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Facebook Post Helps Save Captive Mother and Son


"Hello...is anyone out there?"

What's on your mind? This familiar question on Facebook's status update bar usually prompts mindless posting, but for one mother and her 17-month-old son, a status update may have saved their life.

The New York Daily News reports that a Utah woman, who had been held captive for days with her baby boy by her ex-boyfriend identified as Troy Reed Critchfield, 33, posted a plea for help on her Facebook status, which led to their rescue.

"Hello...is anyone out there? I am having a serious problem and me and (my son) will be dead by morning," she wrote.

The post was seen by Erica Carver, who the Daily News reports had never met the victim but whose husband knew her.

The Daily News reports Carver as saying "Her posts were never jokes. And I thought, 'This is Christmas and this has to be real!' I mean, even if it's not, you gotta follow through on it."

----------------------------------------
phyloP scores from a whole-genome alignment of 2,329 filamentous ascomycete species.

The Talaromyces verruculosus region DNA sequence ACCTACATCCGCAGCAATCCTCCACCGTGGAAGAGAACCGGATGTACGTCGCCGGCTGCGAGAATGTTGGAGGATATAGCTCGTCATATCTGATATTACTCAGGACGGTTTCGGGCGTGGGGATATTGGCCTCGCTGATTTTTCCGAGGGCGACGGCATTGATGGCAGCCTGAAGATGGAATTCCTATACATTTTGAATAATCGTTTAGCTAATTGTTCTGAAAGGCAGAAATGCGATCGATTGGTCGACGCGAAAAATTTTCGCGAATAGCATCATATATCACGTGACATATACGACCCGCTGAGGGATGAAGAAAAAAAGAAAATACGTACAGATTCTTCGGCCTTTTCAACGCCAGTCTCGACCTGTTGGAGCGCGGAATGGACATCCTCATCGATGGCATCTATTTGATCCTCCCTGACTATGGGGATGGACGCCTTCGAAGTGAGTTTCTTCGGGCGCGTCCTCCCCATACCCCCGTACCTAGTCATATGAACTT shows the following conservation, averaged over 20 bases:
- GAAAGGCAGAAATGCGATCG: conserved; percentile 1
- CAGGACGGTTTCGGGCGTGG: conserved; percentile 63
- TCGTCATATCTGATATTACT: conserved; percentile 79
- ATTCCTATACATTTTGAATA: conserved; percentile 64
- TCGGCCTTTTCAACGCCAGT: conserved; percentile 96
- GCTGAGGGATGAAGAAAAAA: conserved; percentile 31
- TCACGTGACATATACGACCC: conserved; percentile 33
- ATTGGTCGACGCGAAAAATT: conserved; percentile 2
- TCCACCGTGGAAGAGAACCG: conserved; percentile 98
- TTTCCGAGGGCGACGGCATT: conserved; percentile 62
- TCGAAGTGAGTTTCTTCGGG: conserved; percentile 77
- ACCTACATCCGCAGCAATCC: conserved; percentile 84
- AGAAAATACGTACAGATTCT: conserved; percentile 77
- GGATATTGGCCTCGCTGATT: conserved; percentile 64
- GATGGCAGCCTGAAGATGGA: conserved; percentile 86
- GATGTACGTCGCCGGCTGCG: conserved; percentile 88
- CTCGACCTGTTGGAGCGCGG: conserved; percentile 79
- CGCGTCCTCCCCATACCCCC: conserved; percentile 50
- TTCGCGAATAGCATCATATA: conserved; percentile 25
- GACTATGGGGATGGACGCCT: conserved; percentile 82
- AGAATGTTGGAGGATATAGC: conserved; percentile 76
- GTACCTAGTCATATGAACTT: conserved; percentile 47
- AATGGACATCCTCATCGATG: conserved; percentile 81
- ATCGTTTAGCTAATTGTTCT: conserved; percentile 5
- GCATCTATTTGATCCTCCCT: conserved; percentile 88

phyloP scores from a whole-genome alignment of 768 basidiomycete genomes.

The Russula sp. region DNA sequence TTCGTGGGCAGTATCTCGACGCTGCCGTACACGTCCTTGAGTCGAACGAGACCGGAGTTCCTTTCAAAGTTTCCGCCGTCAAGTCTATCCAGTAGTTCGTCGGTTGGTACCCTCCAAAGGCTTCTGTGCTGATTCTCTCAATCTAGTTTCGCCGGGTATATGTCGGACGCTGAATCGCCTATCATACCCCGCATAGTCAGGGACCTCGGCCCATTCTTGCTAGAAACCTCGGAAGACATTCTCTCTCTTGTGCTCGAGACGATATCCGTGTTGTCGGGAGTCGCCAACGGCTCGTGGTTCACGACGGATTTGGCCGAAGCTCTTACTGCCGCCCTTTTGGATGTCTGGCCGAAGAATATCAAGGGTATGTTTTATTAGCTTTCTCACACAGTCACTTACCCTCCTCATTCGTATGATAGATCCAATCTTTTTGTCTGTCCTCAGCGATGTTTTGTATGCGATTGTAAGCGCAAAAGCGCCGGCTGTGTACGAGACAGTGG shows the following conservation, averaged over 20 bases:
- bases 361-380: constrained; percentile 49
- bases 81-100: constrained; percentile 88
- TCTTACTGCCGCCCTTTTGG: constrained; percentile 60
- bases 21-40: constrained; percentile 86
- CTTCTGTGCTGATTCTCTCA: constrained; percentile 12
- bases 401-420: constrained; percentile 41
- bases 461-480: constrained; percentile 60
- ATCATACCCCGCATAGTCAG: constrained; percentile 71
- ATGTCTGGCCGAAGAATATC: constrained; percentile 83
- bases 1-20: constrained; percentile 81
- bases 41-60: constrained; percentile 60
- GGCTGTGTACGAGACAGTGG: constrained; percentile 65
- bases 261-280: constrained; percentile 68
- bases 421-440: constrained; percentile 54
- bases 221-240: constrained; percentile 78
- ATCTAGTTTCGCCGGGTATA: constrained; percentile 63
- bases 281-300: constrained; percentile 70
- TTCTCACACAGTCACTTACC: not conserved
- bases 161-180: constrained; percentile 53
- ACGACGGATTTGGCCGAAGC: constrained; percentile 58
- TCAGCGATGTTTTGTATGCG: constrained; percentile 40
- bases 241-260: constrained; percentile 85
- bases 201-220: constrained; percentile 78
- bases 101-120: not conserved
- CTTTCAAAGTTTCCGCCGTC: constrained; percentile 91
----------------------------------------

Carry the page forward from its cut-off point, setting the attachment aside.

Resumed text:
Watch the local news report:

According to the Associated Press, police reports state that when police arrived at Critchfield's home, he didn't immediately let him in and when the woman was asked if she was OK, she shook her head:

After police separated the couple, the woman told officers she and her child had not been allowed to leave the home and that she repeatedly had been hit, choked and sexually abused over a period of nearly five days. Jail records show the woman also claimed Critchfield had taken her cell phone and the phone of a disabled child also in the home.


She also told officers that Critchfield grabbed the boy's arms and treated him roughly, while also refusing to let her feed the family dog, jail papers state.

Last December, court records revealed that Critchfield plead guilty to felony aggravated assault and obstruction of justice charges related to domestic violence. AP reports that he was sentenced to five years in prison but the judge reduced punishment to 120 days in jail and three years on probation.

The Daily Mail reports Carver as saying she was glad something that is usually used for "gossip and stupid little cartoons" could help save someone's life.

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